Here’s what we did (round 2) – this is what I would recommend: Looking at Cutler Point from the parking lot, go to the right (east), climb over a fence, and follow the trail at the same elevation until you can go up. The last bit is through sugar sand, so you have to do a bit of a jog to make any forward progress. Somehow we lost the trail a bit on the way up, so if you’re hiking and it looks like the photos below, you have also lost the trail.
Fortunately, after reaching the top and exploring, we successfully followed the trail the entire way down! In hindsight, the trail seemed incredibly obvious and I have no clue how we lost it at all. Personally, I think I was starting to crave a yummy lunch, and was not paying close enough attention. Anyways, this is how the trail down should look. See how much easier it looks than the pictures above?
One more note for hiking to the Great Chamber at Cutler Point: I’d recommend checking out the most recent comments on AllTrails for up to date trail conditions and just to double check if anything has been reported (ice, washed out roads, etc.) AllTrails requires a login, but is free to sign up.
What to Bring for Your Hike to the Great Chamber
Wear: Since much of the hike is through rocky sand and sugar sand, I’d recommend higher hiking boots (like these) or hiking sandals (these Keens are amazing!). Jake made the mistake of hiking with low boots and basically ended up with an entire beach of sand in his shoe while my higher hiking boots stayed sand-free! You can see in the picture below that even my boots are nearly disappearing under the sugar sand near the top of the hike.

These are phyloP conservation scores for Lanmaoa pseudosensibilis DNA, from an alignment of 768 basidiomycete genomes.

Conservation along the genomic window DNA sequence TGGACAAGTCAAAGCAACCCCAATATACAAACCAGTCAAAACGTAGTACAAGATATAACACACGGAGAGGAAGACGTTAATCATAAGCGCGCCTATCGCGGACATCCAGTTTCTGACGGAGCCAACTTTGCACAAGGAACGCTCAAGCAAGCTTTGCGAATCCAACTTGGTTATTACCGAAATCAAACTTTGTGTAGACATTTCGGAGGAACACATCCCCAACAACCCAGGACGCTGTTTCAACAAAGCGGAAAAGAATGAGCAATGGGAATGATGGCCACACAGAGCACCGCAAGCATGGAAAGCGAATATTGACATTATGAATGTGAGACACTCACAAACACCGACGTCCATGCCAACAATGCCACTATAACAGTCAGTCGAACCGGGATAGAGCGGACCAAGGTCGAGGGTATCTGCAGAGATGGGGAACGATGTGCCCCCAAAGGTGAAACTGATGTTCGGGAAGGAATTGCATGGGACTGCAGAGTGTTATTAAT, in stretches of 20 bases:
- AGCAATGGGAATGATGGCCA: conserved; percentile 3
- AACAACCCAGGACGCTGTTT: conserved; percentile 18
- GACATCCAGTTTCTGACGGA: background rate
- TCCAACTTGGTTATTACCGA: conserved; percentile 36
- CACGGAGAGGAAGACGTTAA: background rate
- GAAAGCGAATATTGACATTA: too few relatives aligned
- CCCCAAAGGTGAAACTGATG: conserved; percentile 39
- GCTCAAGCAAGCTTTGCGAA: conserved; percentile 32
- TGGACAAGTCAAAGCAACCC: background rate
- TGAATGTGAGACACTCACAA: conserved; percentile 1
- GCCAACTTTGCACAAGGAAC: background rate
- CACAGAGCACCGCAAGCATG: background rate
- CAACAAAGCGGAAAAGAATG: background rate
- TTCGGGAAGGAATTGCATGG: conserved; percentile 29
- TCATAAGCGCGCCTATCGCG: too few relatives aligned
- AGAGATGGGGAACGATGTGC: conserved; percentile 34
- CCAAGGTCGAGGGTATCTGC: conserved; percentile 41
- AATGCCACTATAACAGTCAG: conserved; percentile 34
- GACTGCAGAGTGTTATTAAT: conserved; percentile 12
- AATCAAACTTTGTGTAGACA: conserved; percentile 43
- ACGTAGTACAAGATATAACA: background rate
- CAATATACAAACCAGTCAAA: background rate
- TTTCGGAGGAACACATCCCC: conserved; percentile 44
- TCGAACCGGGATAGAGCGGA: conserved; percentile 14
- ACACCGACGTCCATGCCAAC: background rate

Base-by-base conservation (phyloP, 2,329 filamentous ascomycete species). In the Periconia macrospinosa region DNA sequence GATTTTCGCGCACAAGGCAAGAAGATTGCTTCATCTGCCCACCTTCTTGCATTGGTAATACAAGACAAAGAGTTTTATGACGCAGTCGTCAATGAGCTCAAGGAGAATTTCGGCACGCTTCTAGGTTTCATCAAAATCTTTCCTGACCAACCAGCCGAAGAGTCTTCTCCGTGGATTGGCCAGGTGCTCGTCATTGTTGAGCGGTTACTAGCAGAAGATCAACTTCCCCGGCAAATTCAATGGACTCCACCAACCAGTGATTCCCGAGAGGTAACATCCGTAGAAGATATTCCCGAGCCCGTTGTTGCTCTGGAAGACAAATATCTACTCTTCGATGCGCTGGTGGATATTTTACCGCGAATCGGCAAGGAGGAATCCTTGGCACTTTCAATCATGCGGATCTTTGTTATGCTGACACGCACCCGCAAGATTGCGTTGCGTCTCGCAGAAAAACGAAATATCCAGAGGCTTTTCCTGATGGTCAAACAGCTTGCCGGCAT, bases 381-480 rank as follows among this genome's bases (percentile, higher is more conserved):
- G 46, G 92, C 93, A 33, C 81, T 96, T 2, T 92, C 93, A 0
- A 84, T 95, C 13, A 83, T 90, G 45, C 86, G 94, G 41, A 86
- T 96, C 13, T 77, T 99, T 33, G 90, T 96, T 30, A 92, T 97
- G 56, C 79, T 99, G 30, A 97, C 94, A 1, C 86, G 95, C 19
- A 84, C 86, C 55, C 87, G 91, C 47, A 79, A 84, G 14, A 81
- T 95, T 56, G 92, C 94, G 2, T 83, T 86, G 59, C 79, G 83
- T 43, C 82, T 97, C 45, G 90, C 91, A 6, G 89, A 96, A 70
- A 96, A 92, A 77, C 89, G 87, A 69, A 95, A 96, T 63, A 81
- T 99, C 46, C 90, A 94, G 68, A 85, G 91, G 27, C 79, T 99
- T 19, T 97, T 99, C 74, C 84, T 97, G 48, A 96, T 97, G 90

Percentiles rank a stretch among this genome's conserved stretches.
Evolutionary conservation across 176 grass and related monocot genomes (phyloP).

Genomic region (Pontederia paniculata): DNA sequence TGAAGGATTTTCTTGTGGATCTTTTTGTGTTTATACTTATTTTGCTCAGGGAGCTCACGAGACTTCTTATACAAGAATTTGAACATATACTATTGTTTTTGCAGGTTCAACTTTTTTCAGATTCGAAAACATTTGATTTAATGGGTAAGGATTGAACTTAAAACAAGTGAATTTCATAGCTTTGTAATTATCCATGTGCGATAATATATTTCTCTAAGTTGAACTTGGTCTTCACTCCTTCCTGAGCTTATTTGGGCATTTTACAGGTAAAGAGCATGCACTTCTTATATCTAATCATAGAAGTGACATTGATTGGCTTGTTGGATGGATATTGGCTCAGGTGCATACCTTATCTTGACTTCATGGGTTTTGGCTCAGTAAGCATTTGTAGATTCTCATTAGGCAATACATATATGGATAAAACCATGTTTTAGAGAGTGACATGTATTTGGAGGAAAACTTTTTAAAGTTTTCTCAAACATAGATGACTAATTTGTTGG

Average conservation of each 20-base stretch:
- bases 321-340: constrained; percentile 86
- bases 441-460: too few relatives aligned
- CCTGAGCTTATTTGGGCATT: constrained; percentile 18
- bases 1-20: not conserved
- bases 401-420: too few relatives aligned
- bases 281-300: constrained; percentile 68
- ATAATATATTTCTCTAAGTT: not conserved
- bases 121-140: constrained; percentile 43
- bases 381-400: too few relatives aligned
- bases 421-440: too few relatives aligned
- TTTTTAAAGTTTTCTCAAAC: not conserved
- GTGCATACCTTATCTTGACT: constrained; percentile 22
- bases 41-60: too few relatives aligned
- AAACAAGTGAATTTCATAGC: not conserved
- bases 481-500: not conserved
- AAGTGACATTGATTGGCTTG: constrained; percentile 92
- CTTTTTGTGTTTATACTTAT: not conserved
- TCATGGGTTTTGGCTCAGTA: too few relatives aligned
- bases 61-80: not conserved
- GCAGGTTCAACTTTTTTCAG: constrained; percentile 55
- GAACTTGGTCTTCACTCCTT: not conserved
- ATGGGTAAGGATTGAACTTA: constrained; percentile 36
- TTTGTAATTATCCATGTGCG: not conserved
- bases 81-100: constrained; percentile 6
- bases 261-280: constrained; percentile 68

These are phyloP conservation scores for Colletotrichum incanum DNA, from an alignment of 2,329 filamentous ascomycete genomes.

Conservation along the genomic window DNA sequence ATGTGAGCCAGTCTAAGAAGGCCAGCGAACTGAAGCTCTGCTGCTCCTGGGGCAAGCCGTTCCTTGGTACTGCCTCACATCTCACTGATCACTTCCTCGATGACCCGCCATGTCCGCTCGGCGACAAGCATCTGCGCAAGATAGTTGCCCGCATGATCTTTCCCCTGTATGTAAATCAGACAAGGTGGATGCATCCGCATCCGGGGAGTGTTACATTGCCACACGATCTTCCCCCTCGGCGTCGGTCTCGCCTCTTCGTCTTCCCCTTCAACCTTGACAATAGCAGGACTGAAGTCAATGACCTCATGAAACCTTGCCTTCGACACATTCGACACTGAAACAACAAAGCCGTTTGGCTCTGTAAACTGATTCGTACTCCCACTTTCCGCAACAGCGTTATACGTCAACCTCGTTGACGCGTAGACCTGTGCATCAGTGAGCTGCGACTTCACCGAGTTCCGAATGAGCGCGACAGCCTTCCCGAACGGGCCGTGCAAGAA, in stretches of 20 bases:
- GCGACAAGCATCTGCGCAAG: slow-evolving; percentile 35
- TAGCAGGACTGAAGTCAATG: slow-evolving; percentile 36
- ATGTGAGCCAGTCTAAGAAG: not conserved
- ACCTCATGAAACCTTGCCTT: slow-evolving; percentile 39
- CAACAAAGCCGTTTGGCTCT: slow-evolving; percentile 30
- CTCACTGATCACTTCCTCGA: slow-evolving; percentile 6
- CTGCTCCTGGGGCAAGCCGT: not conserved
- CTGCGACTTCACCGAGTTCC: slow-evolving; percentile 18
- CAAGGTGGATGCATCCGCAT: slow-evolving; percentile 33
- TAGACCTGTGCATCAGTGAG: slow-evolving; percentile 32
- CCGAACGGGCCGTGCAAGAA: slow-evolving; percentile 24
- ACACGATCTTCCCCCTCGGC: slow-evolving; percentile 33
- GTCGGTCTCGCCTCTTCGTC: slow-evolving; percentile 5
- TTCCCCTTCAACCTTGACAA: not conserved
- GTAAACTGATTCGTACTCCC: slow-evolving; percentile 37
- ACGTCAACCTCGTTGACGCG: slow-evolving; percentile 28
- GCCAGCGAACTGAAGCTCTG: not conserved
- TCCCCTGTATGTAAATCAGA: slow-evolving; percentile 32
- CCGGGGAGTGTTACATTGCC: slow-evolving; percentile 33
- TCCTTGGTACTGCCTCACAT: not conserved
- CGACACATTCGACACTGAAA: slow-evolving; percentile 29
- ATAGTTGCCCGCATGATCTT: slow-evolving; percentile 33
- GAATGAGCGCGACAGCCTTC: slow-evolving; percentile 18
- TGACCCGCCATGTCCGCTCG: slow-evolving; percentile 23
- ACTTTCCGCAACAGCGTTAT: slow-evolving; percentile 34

Otherwise, make sure you are prepared clothing-wise. The trail is nearly all exposed so you’ll feel the direct sunshine. Even in April, it got hot quickly and by the time we reached the Great Chamber, I was down to a tank top. A hat was a life-saver for both of us in keeping the sun off our faces too.
Other Items to Bring:
- Water – it’s a relatively short hike, but do not underestimate the power of the Utah sun.
- Snacks – we rewarded ourselves with snacks at the top. Please make sure you pack out all of your trash! This area is so pristine, and let’s all help it to stay like that.
- Shovel – bring a shovel in your car in case you need to dig out your car if you get stuck. Always better to be over prepared in situations like this.
- Offline maps, especially trail maps – I think I probably belabored this point above, but learn from our mistakes and download trail maps in advance!
- Sunscreen – very sunny on the entire trail!
Photography Tips for the Great Chamber
Honestly, it’s hard to take a bad photo of the Great Chamber at Cutler Point. This hidden gem just brings about all the magical feels once you reach the top, especially because it’s not highly trafficked. My most important photography tip is to bring a wide angle lens. I shot at around 12mm, which worked perfectly.
Otherwise, take your time and enjoy the sights from the top! It’s not only the views from inside the cavern that are spectacular…soak in the panoramic views of the entire valley.
Where to Stay in Kanab, Utah
Kanab, Utah will be your best bet for exploring the Great Chamber at Cutler Point. It’s a quaint little town with plenty of accommodation options. There’s a couple different choices for you.
Outside of Town: If you’re ok staying slightly outside of town, check out this house with beautiful views of the red rock cliffs. You’re only a couple miles outside of town and get to enjoy epic views; plus, you’re walking distance to local hiking trails.
In Kanab: Many of the hotels in Kanab are relatively similar and you have plenty of chains as options. If I had to recommend one, I’d suggest the Holiday Inn Express & Suites. This is where we stayed for a few days – it was a good location, and provided a quick, easy breakfast in the morning to fuel us on our adventures.
And there you have it – all of our misadventures on reaching the Great Chamber at Cutler Point! Let’s hope some of my tips will prove helpful for you…any other suggestions I should add to this guide?